World ORT makes return a reality for a lost tribe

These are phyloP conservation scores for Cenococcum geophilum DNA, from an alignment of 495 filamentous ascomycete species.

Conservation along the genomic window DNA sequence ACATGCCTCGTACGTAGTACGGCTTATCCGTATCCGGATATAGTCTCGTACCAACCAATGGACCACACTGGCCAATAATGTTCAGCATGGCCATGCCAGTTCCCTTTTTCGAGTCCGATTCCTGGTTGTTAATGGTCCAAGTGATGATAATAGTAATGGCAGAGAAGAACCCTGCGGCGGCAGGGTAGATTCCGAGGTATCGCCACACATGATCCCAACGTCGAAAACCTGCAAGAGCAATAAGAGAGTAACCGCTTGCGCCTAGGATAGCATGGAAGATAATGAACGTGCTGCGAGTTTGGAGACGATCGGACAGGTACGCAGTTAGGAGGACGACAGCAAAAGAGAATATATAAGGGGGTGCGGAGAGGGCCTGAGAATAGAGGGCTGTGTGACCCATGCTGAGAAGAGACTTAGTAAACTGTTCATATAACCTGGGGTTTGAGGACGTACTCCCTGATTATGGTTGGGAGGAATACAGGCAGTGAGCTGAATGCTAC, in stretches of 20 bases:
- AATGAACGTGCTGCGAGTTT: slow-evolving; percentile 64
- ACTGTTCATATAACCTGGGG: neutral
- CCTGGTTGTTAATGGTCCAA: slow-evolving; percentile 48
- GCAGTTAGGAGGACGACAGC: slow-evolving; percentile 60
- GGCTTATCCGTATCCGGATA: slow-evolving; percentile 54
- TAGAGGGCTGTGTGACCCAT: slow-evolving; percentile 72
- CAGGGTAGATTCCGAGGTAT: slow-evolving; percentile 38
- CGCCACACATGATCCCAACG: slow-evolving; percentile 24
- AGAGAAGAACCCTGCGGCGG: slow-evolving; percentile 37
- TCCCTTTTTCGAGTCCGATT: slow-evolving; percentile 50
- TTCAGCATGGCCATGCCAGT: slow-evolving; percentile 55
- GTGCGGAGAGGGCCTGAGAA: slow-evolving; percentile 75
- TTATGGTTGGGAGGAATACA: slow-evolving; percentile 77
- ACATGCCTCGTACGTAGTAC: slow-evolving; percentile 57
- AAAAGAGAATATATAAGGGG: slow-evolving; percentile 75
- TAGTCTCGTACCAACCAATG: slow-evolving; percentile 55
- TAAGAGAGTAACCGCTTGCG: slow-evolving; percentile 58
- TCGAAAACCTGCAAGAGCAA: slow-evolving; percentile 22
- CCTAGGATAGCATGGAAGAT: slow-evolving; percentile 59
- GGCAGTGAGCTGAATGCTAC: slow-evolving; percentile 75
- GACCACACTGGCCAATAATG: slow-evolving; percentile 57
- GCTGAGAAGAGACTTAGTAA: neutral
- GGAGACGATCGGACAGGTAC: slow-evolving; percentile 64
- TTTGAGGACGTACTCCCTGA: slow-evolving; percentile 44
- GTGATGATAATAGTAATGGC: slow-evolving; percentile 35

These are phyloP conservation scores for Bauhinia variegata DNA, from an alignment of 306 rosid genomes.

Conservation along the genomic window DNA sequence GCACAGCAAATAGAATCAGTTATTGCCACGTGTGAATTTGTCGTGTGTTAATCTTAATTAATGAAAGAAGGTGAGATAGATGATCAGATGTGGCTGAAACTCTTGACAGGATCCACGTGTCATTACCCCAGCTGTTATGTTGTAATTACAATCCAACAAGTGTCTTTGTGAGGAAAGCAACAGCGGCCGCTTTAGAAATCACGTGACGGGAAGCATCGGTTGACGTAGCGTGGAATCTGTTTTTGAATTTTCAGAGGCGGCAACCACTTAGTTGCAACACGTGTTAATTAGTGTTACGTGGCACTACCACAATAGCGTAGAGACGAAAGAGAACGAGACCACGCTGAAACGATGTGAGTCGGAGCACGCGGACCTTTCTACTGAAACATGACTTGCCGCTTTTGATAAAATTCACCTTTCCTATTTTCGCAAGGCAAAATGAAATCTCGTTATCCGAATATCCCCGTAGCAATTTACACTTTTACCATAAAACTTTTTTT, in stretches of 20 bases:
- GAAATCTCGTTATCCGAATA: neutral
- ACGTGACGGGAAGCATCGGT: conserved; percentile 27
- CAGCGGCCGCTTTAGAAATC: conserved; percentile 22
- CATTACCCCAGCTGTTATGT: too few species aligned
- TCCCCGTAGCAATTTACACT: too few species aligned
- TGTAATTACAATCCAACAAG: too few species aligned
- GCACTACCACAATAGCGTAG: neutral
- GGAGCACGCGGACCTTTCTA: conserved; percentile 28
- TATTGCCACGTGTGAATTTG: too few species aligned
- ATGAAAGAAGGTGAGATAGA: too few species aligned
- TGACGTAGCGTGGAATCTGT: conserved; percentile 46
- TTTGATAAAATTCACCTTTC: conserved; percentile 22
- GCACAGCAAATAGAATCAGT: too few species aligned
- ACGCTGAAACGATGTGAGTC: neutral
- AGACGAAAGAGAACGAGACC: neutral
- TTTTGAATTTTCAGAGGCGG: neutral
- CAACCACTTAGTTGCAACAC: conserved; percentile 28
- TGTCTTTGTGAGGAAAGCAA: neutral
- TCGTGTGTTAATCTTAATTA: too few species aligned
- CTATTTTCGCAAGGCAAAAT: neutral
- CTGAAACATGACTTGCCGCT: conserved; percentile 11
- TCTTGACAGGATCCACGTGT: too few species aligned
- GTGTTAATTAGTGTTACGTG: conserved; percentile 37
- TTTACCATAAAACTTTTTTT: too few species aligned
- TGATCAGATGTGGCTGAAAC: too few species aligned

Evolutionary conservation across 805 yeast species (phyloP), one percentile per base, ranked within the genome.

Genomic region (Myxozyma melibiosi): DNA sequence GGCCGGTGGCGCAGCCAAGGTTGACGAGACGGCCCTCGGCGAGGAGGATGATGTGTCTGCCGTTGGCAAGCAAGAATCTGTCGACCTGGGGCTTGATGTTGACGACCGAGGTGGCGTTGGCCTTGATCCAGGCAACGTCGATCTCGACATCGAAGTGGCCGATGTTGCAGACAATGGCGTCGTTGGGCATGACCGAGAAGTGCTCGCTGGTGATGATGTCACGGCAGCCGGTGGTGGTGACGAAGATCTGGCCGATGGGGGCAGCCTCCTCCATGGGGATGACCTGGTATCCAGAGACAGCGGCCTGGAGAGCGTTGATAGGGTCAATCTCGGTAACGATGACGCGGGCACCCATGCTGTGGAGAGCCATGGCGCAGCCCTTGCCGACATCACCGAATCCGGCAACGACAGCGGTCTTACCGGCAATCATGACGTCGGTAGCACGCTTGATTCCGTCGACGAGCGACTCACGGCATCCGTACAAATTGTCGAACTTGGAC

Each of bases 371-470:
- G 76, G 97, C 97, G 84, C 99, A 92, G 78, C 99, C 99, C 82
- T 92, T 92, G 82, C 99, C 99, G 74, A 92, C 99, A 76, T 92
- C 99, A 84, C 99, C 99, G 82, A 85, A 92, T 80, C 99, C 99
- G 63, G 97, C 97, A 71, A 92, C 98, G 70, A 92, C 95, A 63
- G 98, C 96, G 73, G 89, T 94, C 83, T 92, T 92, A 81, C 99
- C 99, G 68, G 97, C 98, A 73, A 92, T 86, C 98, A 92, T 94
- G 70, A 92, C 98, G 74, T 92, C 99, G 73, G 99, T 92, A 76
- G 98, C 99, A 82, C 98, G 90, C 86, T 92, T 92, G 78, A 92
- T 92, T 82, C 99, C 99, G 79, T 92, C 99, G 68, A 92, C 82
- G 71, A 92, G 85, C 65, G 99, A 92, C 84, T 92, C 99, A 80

12 August 2009 World ORT makes return a reality for a lost tribe For thousands of years Jews have dreamed of returning to the Land of Israel; nowhere is that dream more vividly held today than in the hearts of the Bnei Menashe, some of whom are undergoing ORT pre-aliyah training in Mumbai. A group of 16 young Bnei Menashe, who claim descent from the lost tribe of Menashe, are several weeks into training funded by the International Federation of Christians and Jews (IFCJ) at the ORT centre in Indias largest city. They are following in the footsteps of 25 Bnei Menashe boys who, having benefited from World ORTs pre-aliyah programme over the past two years are now studying hard at the Kfar HaNoar Hadati Educational Village at Kfar Hasidim, one of the more than 30 campuses participating in World ORTs Kadima Mada programme. Bnei Menashe students in an Electrical and Mechanical Basic Hand Tools Class Coming as they do from remote towns and villages in the rural province of Manipur in Indias north-east corner the computer studies, Jewish studies, Hebrew, childcare, hairdressing and other courses available to them is a thrilling taste of the challenges and opportunities awaiting them on their return to Eretz Yisrael and they do see it as a return. I am eagerly awaiting it, said Ezra Mate, 26, of his aliyah, the precise timing of which depends on various political and bureaucratic issues to be resolved in Israel and India. I am one of the lost tribe of Menashe and we are in exile here. All my ancestors were living in Eretz Yisrael. It is a blessing to be there. For Arielah Guite, 24, whose cousin was wounded fighting in the first Lebanon war, Israel is the holiest place; it is a blessed country. There is only one God in Israel and it is our ancestral homeland I am really excited about going to live in Israel; I am counting the days even though I am really happy studying at ORT. Levona Chongloi, 18, expressed a similarly strong connection to the Land. It is the home of my ancestors it is my homeland. I want to return to my homeland, she said. And Daisy Haokip, also 18, added: I am very excited about making aliyah because Eretz Yisrael is the Promised Land. I do not want to stay in Manipur any longer; it is difficult to practise Judaism in a place where people condemn me for being Jewish. The origins of the Bnei Menashe are shrouded in mystery but many have converted to Judaism in recent decades despite the prejudice of the local Christian communities of which they and their families used to be a part. Since the 1980s several hundred Bnei Menashe have moved to Israel but the communitys continued immigration was blocked in 2003 by the then Interior Minister Avraham Poraz. The gates were reopened two years later by Israels Sephardi Chief Rabbi, Shlomo Amar, who accepted their claim because of their exemplary devotion to Judaism. Although Chief Rabbi Amars decision paved the way for Bnei Menashe to qualify to enter Israel under the Law of Return, they are expected to undergo conversion because of their long separation from Judaism. To help the Bnei Menashe assimilate readily into Israels modern, urban workforce and society, the IFCJ is investing directly in ORTs pre-aliyah training programme. Most of the first group of young men and women to benefit from the IFCJs generosity are housed in ORTs gender-segregated hostels in Mumbai. All of them are learning Modern Hebrew, basic IT, and Jewish history and culture but they have a choice of majors. Levona, whose father used to be secretary at their local synagogue, has chosen computer studies although she has ambitions to become a doctor. This is a computer age. No matter what profession you choose, computers are important so I thought it would be a good idea to do this course, she said. Once she completes the ORT course she hopes she will be able to make aliyah immediately with her parents. If not, she will apply for medical school in India and, if necessary, move to Israel once she is a qualified doctor. We do not have any relatives in Israel so it is very important to have the right skills to find work. ORT is teaching us skills that will come in handy in the future, Levona said. Arielah, whose father is a retired civil servant, is doing a one-year diploma course in Early Childhood Care and Education (ECCE). If my dream comes true and I make aliyah then I would like to work in a maon for young children, she said. I am sure that the ECCE diploma will help me to find work in Israel. Thanks to the ORT programme I feel more confident about living in Israel now because I am learning so many new things and I can see that I will be able to stand on my own feet. As much as she likes her ECCE course, Arielah is typical of the group in readily nominating the Hebrew lessons as the most enjoyable part of the programme. We just want to speak whatever Hebrew we know, she said. Sometimes we do not know whether what we say is correct but we just want to speak it. Ezra, whose father is a rice farmer, is one of seven children but the only Jew. I did not understand why as a Christian I prayed to three things when there is only one God, he said. I asked my father and he said not to worry but to pray to the God of Abraham, Isaac and Jacob and my prayers would be answered. Intrigued by his fathers response, Ezra sought more information and eventually converted to Judaism. Although he had never used a computer before coming to Mumbai, Ezra said he found the computer course easy because the teacher is good and I find it easy to understand him. When he finally gets to Israel, Ezra wants to join the army as a medic. I want to help defend the country because it is surrounded by enemies, he said. ORT India Director Benjamin Isaac said it was very satisfying for everyone at ORT to be involved in the pre-aliyah programme. The Bnei Menashe are lovely, lovely people; very good people, Mr Isaac said. They are simple, straightforward people with such sweetness in their hearts. They will be a credit to Israel. He noted that group members had found a self-confidence which was not apparent when they were new in Mumbai. They started out as shy and frightened and some of them were uncertain whether they would make the grade. But as they have spent time here they have become more open and confident. I think they will fit into Israeli society very well by the time they have been with us for a year. The Principal of Kfar HaNoar Hadati, Benny Hadad, agrees. While the boys studying at his institution have had to overcome a great many challenges, not least learning the language and catching up with their peers educational level, Mr Hadad said they were making superb progress. They are very highly motivated and work very hard, he said. My teachers spend many extra hours with them after classes and they have nearly caught up with the other students. I am sure that over the next two or three years they will finish at the same level as their peers or even higher. The Bnei Manashe boys are among the nearly 500 students who live at the education village, which was founded in 1937 as a school for children escaping European persecution and has developed into a refuge for immigrants, orphans, children at risk and students from impoverished families. Mr Hadad said the pre-aliyah programme had been of immense value. I am sure it helped them by helping to prepare them for life in Israel so what they found here was not a shock for them. They had a foundation on which to build. Without World ORTs support they would have been farther behind everyone else, less motivated and we could have ended up losing them, he said. The students currently going through the programme in Mumbai expressed heartfelt gratitude to the donors who had made their programme possible. I am really, really grateful to them because they have given a huge amount of money just to make something of us, Levona said. They do not even know us but they are selflessly giving money in a way that can help us in our future. They help to give us new hope in our lives. Arielah added: I am very thankful that they have given me a new life. Before I came here I did nothing. Now, with their support, I will be able to support myself. I would really like to meet them one day and thank them personally.